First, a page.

It has long been an ambition of many of the world’s largest air and ocean forwarders to win additional business from SMEs. However, with the widespread rollout of online freight quotation and booking platforms, there has been a renewed forwarder focus on SMEs.
For example, Agility’s recent launch of its platform Shipa Freight very explicitly targets SMEs. “Shipa Freight is a simple, technology-driven answer for small and medium-size businesses trying to take the complexity out of their international shipping,” said Agility CEO Tarek Sultan. “It gives them the transparency, flexibility, competitive pricing and customer service that the industry offers only to multi-nationals and high-volume customers.”
But just how important are SMEs to global trade? Data on the subject is relatively scarce, though there are some helpful sources.
Eurostat data on the value of extra-EU trade (which is primarily air and sea freight, rather than intra-EU trade, which has a far higher share of road and rail freight) for industrial goods (primarily manufacturing, excludes service and non-forwarding intensive sectors) suggests that large shippers on average across the EU account for 73% of imports and 69% of exports. To be clear, this implies that SMEs (businesses with less than 250 employees) account for 27% and 31% of imports and exports respectively.
Average share of value of trade by enterprise size (industrial goods only) across EU countries 2015 (latest data available)
It is worth emphasising that this data reflects the value of trade, and that the proportions for air tonnage and ocean TEUs could be quite different. Such data is not publicly available however, and this is a topic that Ti will investigate further in its upcoming Global Freight Forwarding 2018 report*.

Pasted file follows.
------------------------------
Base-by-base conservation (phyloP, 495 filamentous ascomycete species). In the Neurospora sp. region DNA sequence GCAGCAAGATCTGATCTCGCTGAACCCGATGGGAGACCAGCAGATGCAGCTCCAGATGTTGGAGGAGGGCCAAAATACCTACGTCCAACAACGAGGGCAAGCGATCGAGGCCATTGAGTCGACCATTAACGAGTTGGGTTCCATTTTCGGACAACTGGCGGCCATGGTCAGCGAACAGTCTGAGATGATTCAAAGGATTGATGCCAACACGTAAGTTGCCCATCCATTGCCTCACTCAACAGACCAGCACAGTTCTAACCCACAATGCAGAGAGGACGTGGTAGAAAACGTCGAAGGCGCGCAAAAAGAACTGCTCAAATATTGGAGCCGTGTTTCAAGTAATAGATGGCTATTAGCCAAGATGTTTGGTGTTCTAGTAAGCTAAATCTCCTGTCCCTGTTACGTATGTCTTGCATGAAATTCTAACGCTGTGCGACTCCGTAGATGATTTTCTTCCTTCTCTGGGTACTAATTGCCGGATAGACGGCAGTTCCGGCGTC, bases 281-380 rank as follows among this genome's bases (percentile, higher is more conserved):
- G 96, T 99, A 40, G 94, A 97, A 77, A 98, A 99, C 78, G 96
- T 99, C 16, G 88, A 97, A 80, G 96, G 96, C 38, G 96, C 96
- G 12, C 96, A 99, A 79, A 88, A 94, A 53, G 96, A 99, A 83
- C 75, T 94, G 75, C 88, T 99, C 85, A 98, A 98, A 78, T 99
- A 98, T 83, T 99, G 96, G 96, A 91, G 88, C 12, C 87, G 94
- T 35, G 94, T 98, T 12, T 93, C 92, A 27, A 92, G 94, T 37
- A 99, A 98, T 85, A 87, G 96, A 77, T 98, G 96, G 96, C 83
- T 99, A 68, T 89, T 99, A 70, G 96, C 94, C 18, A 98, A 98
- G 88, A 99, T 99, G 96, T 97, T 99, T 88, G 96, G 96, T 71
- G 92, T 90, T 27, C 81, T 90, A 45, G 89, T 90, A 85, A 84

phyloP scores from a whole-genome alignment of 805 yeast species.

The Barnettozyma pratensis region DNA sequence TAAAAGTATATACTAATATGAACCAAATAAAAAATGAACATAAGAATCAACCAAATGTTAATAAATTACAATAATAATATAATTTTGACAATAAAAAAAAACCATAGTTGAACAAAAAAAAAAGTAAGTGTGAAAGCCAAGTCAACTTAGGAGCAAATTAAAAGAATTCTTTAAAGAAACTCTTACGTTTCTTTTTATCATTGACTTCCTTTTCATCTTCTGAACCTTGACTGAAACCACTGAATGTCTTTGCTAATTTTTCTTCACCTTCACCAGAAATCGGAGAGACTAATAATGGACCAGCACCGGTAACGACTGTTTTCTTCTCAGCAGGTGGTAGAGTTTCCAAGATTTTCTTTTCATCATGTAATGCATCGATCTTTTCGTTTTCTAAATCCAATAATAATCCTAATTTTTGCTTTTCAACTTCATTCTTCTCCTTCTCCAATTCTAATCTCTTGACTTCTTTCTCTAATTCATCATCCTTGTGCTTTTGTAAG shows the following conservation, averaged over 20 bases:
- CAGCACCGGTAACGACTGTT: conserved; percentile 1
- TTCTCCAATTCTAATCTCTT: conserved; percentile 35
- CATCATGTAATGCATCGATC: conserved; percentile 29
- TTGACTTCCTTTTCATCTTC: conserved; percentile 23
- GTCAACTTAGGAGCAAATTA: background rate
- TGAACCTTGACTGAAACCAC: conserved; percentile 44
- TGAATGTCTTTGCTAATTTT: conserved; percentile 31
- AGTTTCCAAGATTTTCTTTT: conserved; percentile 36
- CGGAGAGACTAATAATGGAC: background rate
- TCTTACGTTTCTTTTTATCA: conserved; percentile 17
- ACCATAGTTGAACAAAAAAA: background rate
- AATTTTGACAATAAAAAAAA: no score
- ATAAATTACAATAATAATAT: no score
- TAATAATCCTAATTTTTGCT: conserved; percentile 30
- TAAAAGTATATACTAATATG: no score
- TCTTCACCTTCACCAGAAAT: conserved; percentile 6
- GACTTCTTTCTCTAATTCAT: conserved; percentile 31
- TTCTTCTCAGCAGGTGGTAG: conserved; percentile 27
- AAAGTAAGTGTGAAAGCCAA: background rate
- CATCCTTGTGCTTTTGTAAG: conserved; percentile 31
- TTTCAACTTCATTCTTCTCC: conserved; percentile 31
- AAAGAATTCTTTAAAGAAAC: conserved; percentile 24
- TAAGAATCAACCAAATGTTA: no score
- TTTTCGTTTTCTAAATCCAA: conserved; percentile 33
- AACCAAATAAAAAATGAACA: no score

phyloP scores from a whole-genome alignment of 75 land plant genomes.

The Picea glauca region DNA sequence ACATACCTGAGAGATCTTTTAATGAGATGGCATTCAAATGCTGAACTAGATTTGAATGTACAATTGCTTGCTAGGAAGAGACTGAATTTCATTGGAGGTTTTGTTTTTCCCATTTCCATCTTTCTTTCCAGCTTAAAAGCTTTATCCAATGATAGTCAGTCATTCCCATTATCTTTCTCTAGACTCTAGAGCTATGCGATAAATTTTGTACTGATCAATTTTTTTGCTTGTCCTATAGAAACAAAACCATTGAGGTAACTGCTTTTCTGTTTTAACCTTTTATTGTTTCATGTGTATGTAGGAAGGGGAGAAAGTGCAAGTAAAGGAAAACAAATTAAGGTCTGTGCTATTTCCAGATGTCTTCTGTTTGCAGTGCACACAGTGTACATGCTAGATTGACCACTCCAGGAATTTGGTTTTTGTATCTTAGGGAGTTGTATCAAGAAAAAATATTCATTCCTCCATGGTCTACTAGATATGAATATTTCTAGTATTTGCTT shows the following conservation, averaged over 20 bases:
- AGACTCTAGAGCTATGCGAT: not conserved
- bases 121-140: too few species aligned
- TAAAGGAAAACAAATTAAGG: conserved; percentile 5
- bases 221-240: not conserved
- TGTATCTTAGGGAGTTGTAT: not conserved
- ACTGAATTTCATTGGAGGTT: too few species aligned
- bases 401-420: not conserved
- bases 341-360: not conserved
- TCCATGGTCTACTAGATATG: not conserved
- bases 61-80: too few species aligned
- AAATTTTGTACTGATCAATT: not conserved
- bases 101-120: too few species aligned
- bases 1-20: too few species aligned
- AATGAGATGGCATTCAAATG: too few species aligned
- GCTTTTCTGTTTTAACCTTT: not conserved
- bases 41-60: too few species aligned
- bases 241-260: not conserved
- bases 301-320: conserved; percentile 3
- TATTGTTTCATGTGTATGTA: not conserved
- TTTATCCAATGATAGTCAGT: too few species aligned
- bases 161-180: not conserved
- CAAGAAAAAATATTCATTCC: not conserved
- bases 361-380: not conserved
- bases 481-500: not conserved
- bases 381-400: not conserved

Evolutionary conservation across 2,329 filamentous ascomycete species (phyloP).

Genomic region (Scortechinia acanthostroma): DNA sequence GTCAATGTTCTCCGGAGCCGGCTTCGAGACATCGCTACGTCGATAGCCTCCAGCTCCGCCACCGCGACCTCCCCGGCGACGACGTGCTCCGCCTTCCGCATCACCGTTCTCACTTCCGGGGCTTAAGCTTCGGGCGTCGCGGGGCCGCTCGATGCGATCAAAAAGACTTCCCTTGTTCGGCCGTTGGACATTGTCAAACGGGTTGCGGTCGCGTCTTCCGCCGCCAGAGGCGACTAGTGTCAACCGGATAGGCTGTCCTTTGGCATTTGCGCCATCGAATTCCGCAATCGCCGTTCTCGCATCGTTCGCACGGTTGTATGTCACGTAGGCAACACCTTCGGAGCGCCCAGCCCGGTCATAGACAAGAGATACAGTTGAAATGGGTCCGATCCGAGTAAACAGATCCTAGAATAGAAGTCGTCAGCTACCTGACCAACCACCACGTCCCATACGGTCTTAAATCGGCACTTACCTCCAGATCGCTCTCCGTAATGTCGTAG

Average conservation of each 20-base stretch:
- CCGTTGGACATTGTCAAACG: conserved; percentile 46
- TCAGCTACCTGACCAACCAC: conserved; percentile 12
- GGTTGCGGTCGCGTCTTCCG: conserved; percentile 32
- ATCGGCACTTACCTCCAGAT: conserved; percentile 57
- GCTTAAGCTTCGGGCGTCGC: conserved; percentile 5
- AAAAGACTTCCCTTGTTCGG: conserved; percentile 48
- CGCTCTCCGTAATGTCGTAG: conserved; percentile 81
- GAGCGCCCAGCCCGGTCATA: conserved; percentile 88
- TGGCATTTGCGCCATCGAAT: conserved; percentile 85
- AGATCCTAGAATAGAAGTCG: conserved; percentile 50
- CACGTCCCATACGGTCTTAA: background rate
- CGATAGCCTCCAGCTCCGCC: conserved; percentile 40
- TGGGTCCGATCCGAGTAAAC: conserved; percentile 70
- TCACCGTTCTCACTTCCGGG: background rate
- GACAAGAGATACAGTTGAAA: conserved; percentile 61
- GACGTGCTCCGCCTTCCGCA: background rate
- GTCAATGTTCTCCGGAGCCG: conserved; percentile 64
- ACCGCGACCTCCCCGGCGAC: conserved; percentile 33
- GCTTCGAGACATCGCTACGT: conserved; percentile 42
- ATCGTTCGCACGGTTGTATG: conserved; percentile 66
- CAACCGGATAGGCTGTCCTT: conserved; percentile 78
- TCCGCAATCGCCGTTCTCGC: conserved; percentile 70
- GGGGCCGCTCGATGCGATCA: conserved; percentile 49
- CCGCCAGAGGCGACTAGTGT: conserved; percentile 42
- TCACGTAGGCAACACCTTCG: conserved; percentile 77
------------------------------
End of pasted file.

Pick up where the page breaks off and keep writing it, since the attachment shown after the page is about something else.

The figures are also an average for 26 EU countries (no data available for Malta and Cyprus). Looking at the distribution, for imports, large shippers account for:
For exports, the figures are reasonably similar:
The averages are therefore quite meaningful; the variance is not extreme.
What about other geographies? To repeat, data is scarce, but one interesting study shines a light on the importance of the very largest firms in emerging markets. According to a paper by Freund and Pierola (2015), on average, across a sample of 32 developing countries, a country’s largest exporting firm alone accounts for about 15% of non-oil exports, and the top five exporters account for on average one third of exports.
A follow-up paper (Freund and Pierola, 2016) which digs deeper into the origins of so-called “export superstars” has a very interesting conclusion: “From a policy perspective, the research underscores the importance of allowing firms to grow large to expand trade. While countries often seek to encourage small and medium-sized enterprises to export, such policies are unlikely to have large aggregate effects. Instead, it is important that the business climate is conducive to rapid firm growth and that it does not discriminate against firms of any size.”
At least for emerging markets then, this is something of a dampener of the role that SMEs play in international trade. An optimist however may argue that it simply reflects that SME trade is under-developed, especially in emerging markets. With e-commerce making sales to international markets easier, and technology such as online platforms reducing the complexity of global trade, it is conceivable that SME trade growth could accelerate over the coming years.
Having said that, there are clearly many other factors at work. What is clear is that there is plenty more to discover on SMEs and trade. As Agility’s CEO stated in a blog in January, the biggest revelation of a 2016 WTO report on SMEs was how little we know about them.
Source: Transport Intelligence, June 14, 2018
Author: David Buckby
* Ti’s upcoming Global Freight Forwarding report will feature a chapter on SMEs. To find out more, register your interest, or pre-order the report, please contact Michael Clover, Ti’s Business Development Manager: [email protected]
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